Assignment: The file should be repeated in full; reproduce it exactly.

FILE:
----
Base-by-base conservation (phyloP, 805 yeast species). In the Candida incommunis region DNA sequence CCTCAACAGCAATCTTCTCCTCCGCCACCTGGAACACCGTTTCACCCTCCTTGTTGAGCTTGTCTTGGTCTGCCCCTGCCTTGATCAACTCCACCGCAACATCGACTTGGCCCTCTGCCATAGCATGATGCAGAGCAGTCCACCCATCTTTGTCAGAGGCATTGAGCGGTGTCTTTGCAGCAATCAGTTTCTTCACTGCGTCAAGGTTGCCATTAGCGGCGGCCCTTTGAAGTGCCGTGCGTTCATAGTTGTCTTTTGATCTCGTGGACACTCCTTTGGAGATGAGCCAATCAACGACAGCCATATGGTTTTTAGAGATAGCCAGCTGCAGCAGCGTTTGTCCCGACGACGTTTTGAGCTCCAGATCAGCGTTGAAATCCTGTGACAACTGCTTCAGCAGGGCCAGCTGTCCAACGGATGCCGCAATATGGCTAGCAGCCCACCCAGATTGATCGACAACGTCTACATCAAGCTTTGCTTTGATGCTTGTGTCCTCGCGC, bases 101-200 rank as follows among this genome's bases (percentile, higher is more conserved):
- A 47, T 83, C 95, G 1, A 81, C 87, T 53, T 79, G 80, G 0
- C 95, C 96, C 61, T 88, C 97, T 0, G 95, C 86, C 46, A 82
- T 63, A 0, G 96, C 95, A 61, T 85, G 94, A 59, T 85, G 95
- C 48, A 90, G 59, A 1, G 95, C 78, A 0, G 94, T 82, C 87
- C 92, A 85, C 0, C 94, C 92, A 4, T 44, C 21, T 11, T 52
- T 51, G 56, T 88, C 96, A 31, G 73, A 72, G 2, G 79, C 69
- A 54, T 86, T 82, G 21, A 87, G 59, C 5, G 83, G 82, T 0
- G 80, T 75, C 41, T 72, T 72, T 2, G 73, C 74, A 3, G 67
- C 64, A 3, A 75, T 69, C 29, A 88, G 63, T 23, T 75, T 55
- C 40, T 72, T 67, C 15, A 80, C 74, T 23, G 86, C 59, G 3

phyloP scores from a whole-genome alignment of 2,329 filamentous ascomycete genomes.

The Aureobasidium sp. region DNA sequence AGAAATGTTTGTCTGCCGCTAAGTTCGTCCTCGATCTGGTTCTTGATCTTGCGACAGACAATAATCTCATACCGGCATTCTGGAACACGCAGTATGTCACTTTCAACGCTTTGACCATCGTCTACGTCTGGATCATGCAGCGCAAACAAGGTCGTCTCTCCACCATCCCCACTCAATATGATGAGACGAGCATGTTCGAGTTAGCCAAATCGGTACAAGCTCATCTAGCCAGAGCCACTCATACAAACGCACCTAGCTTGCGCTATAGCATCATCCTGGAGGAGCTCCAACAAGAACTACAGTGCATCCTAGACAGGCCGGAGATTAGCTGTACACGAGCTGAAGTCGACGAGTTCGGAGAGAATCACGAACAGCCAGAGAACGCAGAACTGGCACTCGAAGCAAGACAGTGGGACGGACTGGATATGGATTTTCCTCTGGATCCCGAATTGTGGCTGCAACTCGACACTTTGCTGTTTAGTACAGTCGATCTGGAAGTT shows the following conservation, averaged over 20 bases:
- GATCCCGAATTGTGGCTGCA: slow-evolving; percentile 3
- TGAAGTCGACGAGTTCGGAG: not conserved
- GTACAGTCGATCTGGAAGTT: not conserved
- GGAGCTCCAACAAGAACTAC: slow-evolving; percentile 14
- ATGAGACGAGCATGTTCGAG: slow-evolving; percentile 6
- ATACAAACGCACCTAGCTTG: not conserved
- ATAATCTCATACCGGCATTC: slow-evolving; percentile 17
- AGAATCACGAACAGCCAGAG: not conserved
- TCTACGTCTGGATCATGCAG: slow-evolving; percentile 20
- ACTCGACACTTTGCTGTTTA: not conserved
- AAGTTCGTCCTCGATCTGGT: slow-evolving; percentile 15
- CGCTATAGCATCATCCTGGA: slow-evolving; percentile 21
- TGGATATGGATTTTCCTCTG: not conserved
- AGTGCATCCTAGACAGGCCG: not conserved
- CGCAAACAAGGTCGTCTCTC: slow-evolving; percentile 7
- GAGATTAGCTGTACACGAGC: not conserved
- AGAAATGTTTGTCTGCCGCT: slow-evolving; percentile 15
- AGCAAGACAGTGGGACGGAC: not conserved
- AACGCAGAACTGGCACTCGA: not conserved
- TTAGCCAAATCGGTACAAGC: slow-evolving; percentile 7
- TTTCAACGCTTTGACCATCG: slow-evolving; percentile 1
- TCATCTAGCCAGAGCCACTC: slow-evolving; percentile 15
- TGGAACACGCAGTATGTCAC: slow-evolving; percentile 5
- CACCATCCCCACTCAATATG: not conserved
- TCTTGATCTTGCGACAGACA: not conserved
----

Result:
Base-by-base conservation (phyloP, 805 yeast species). In the Candida incommunis region DNA sequence CCTCAACAGCAATCTTCTCCTCCGCCACCTGGAACACCGTTTCACCCTCCTTGTTGAGCTTGTCTTGGTCTGCCCCTGCCTTGATCAACTCCACCGCAACATCGACTTGGCCCTCTGCCATAGCATGATGCAGAGCAGTCCACCCATCTTTGTCAGAGGCATTGAGCGGTGTCTTTGCAGCAATCAGTTTCTTCACTGCGTCAAGGTTGCCATTAGCGGCGGCCCTTTGAAGTGCCGTGCGTTCATAGTTGTCTTTTGATCTCGTGGACACTCCTTTGGAGATGAGCCAATCAACGACAGCCATATGGTTTTTAGAGATAGCCAGCTGCAGCAGCGTTTGTCCCGACGACGTTTTGAGCTCCAGATCAGCGTTGAAATCCTGTGACAACTGCTTCAGCAGGGCCAGCTGTCCAACGGATGCCGCAATATGGCTAGCAGCCCACCCAGATTGATCGACAACGTCTACATCAAGCTTTGCTTTGATGCTTGTGTCCTCGCGC, bases 101-200 rank as follows among this genome's bases (percentile, higher is more conserved):
- A 47, T 83, C 95, G 1, A 81, C 87, T 53, T 79, G 80, G 0
- C 95, C 96, C 61, T 88, C 97, T 0, G 95, C 86, C 46, A 82
- T 63, A 0, G 96, C 95, A 61, T 85, G 94, A 59, T 85, G 95
- C 48, A 90, G 59, A 1, G 95, C 78, A 0, G 94, T 82, C 87
- C 92, A 85, C 0, C 94, C 92, A 4, T 44, C 21, T 11, T 52
- T 51, G 56, T 88, C 96, A 31, G 73, A 72, G 2, G 79, C 69
- A 54, T 86, T 82, G 21, A 87, G 59, C 5, G 83, G 82, T 0
- G 80, T 75, C 41, T 72, T 72, T 2, G 73, C 74, A 3, G 67
- C 64, A 3, A 75, T 69, C 29, A 88, G 63, T 23, T 75, T 55
- C 40, T 72, T 67, C 15, A 80, C 74, T 23, G 86, C 59, G 3

phyloP scores from a whole-genome alignment of 2,329 filamentous ascomycete genomes.

The Aureobasidium sp. region DNA sequence AGAAATGTTTGTCTGCCGCTAAGTTCGTCCTCGATCTGGTTCTTGATCTTGCGACAGACAATAATCTCATACCGGCATTCTGGAACACGCAGTATGTCACTTTCAACGCTTTGACCATCGTCTACGTCTGGATCATGCAGCGCAAACAAGGTCGTCTCTCCACCATCCCCACTCAATATGATGAGACGAGCATGTTCGAGTTAGCCAAATCGGTACAAGCTCATCTAGCCAGAGCCACTCATACAAACGCACCTAGCTTGCGCTATAGCATCATCCTGGAGGAGCTCCAACAAGAACTACAGTGCATCCTAGACAGGCCGGAGATTAGCTGTACACGAGCTGAAGTCGACGAGTTCGGAGAGAATCACGAACAGCCAGAGAACGCAGAACTGGCACTCGAAGCAAGACAGTGGGACGGACTGGATATGGATTTTCCTCTGGATCCCGAATTGTGGCTGCAACTCGACACTTTGCTGTTTAGTACAGTCGATCTGGAAGTT shows the following conservation, averaged over 20 bases:
- GATCCCGAATTGTGGCTGCA: slow-evolving; percentile 3
- TGAAGTCGACGAGTTCGGAG: not conserved
- GTACAGTCGATCTGGAAGTT: not conserved
- GGAGCTCCAACAAGAACTAC: slow-evolving; percentile 14
- ATGAGACGAGCATGTTCGAG: slow-evolving; percentile 6
- ATACAAACGCACCTAGCTTG: not conserved
- ATAATCTCATACCGGCATTC: slow-evolving; percentile 17
- AGAATCACGAACAGCCAGAG: not conserved
- TCTACGTCTGGATCATGCAG: slow-evolving; percentile 20
- ACTCGACACTTTGCTGTTTA: not conserved
- AAGTTCGTCCTCGATCTGGT: slow-evolving; percentile 15
- CGCTATAGCATCATCCTGGA: slow-evolving; percentile 21
- TGGATATGGATTTTCCTCTG: not conserved
- AGTGCATCCTAGACAGGCCG: not conserved
- CGCAAACAAGGTCGTCTCTC: slow-evolving; percentile 7
- GAGATTAGCTGTACACGAGC: not conserved
- AGAAATGTTTGTCTGCCGCT: slow-evolving; percentile 15
- AGCAAGACAGTGGGACGGAC: not conserved
- AACGCAGAACTGGCACTCGA: not conserved
- TTAGCCAAATCGGTACAAGC: slow-evolving; percentile 7
- TTTCAACGCTTTGACCATCG: slow-evolving; percentile 1
- TCATCTAGCCAGAGCCACTC: slow-evolving; percentile 15
- TGGAACACGCAGTATGTCAC: slow-evolving; percentile 5
- CACCATCCCCACTCAATATG: not conserved
- TCTTGATCTTGCGACAGACA: not conserved